Emmanuel Mudiay is a 19 year old multi-lingual “gap-year” student, spending one year overseas honing his craft and showcasing his talents to future employers. Call it an internship, if you will, with the Guandong Southern Tigers. His study-abroad didn’t come without hardship. Sure, he got a $1.2million stipend for offering his services, but that, and future big paychecks nearly evaporated due to an ankle injury that threatened his roster status. Rumors swirled that he become a casualty of the circumstances, of Chinese Basketball Association regulations on the number of American players per team, of the NBA’s restriction on age, of the NCAA’s eligibility red tape, of the discrepancy between the true value of young talent and the take-home pay.
Each wouldn’t happen without the previous, but Mudiay’s been through more than just this. Not unlike many immigrant students in the US, Mudiay found a better life in the US. After his father’s passing when he was just a toddler, his mother left Emmanuel and his two older brothers in the care of his grandparents to seek asylum in the US. Spending one year separated from her, Mudiay finally came to the States, and emerged onto the basketball radar.
Yet, when the TV cameras zoom in, none of this story shows. A young kid, barely an adult, will have to step into workouts, into interviews. But first, the background research must be done. “Is he a fit for our organization?”, owners ask. Is he the real deal? His journey, his quest to find his aptitudes get shoved aside on the rich mahogany table in the offices of the powerful institutions and organizations. “Let’s look at the percentages, the stats! Does he make the grade?”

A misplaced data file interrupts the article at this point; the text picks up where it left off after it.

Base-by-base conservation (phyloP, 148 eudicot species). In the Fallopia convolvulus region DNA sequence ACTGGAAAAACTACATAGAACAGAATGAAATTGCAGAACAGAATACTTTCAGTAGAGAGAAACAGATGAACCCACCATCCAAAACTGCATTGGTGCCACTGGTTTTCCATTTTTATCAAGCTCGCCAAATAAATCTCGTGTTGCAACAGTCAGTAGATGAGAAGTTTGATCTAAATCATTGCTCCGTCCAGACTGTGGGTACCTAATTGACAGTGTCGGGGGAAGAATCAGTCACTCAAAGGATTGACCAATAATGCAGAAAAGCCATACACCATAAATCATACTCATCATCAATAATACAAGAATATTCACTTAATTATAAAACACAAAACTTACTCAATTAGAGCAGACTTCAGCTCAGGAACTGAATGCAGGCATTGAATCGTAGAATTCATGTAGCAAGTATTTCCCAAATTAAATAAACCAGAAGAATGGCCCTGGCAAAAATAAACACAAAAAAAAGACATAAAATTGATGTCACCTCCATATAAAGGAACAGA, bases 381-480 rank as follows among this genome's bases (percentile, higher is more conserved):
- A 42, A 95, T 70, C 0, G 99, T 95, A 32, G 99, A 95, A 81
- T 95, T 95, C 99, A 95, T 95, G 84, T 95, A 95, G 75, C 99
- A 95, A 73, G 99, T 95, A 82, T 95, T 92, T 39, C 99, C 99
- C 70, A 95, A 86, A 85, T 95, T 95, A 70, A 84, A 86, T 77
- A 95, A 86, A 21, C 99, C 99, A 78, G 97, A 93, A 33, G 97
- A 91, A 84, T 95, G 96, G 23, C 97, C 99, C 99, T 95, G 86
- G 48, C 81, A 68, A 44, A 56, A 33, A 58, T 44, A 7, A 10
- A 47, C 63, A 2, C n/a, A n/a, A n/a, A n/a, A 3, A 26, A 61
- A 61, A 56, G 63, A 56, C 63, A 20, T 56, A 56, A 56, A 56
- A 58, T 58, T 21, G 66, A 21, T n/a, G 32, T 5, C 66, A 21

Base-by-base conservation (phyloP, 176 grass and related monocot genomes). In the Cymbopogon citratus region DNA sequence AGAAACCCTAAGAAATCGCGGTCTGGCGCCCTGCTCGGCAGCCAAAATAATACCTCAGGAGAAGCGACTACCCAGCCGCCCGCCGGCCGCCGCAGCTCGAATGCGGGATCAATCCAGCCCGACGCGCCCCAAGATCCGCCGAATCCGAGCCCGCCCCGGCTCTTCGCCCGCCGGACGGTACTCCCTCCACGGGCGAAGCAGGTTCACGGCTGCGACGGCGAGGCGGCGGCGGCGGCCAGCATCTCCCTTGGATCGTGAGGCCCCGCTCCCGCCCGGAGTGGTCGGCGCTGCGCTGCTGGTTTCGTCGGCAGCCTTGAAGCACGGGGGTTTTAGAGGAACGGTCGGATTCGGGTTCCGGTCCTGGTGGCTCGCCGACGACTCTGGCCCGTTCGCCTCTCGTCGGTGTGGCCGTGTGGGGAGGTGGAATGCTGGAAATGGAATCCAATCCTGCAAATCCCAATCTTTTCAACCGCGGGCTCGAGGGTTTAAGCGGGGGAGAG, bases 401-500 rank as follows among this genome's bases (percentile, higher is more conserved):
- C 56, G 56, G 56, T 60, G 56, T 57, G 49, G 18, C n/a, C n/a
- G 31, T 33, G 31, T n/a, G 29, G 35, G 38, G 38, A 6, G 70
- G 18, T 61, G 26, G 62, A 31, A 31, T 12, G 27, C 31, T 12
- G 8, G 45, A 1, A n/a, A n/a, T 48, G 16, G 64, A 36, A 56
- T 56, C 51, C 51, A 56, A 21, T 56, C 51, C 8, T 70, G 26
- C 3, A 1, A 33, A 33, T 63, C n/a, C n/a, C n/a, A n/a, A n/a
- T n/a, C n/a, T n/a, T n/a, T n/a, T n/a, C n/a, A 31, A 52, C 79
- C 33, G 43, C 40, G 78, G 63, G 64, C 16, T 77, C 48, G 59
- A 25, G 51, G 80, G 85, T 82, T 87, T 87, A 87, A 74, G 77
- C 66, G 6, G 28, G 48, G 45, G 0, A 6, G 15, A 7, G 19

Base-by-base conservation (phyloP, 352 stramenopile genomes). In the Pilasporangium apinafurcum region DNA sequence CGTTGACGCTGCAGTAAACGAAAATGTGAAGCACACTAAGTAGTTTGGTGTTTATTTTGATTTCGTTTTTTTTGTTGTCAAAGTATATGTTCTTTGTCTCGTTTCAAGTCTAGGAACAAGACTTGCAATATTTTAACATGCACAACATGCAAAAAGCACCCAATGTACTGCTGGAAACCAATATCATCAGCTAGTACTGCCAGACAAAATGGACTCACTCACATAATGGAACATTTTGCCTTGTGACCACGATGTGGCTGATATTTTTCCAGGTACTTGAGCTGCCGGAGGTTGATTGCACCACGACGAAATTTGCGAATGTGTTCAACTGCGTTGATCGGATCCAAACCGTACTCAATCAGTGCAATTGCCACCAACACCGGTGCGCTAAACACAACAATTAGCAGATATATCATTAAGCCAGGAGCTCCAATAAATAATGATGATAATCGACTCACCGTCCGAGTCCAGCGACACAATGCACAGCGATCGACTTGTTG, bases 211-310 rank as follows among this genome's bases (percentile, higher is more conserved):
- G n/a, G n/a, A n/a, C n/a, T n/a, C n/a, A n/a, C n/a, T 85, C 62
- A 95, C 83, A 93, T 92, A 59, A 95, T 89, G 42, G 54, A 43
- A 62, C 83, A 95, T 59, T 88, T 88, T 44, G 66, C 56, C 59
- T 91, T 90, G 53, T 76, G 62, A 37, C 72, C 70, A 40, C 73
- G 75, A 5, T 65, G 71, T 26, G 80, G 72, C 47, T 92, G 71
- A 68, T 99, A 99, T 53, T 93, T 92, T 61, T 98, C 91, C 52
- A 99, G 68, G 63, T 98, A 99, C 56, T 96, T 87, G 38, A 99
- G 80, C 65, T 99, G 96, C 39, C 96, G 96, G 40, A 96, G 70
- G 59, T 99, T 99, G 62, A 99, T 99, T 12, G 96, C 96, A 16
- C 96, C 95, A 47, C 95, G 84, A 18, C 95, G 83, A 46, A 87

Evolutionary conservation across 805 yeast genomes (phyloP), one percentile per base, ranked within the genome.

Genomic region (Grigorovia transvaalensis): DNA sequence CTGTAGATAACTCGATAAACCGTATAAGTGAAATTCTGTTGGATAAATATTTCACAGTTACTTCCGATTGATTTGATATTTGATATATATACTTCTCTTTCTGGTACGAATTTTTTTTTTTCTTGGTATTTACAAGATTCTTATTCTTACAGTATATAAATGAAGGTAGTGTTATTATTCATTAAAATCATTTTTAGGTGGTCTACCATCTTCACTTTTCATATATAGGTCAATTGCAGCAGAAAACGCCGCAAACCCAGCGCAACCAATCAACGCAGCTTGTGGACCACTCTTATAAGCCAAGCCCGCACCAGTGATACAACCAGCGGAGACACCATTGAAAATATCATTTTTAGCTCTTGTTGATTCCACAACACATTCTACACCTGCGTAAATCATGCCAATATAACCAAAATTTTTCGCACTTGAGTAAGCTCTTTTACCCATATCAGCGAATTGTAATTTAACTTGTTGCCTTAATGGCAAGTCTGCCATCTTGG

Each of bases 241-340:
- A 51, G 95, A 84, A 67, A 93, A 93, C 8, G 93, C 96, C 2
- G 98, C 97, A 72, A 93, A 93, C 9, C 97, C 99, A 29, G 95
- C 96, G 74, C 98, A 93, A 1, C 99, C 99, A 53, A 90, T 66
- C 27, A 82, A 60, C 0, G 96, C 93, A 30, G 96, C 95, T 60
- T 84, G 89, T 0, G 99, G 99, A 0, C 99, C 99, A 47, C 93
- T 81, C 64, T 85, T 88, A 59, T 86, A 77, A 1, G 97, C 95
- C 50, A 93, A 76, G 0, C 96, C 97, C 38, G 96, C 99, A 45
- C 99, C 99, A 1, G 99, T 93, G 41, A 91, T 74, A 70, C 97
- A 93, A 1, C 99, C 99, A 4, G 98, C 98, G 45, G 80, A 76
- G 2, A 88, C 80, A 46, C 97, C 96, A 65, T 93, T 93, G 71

There’s red flags; was he eligible to play even in high school, let alone sniff NCAA? Is that why he had to dart overseas? But again, his deep past is benched and his most recent measurements are brought up onto the screens. He averaged 18 points per game in the CBA on 47% shooting from the field, but his free throw shooting failed, notching only 57% of his attempts. He contributed across the board, chalking up 6 boards and dishing out 6 assists per game while pilfering 1.6 steals per game. He wasn’t perfect; his 3.25 Turnovers per game means he might need to take out a home security policy. He had ups and downs, leading his team to wins over ex-NBA stars like Stephon Marbury, but followed up huge performances with duds like a 7-point performance in which he fouled out. Overall, there’s promise in the numbers for growth, and he’s already come so far.
For many students across America, their own highlight mixtapes, resumes, and applications, glisten like a sweaty Mudiay after a grueling workout. While the talented athlete puts in the hard work on the hardwood, countless students write away on their wooden desks, studying hard as they promised their parents they would. It wasn’t enough to put up big points, to score high marks on tests. They had to contribute to the school in extracurricular club participation, getting their names in the local newspapers, bringing home medals and ribbons for countless achievements. They reached out to the greater community, getting involved in causes they loved to champion. They donated time and money to community service, stepping up to the charity stripe. Too many students drew the foul, overcoming abusive childhoods to score an and-1. Others overcame different obstacles, different defenders standing in front of their goals, and with one swift headfake and crossover, left their opponents in the dust.
But will either student, the high-flying mega-athlete or the pass-every-test-with-flying-colors student, make it to the top four prestigious organizations?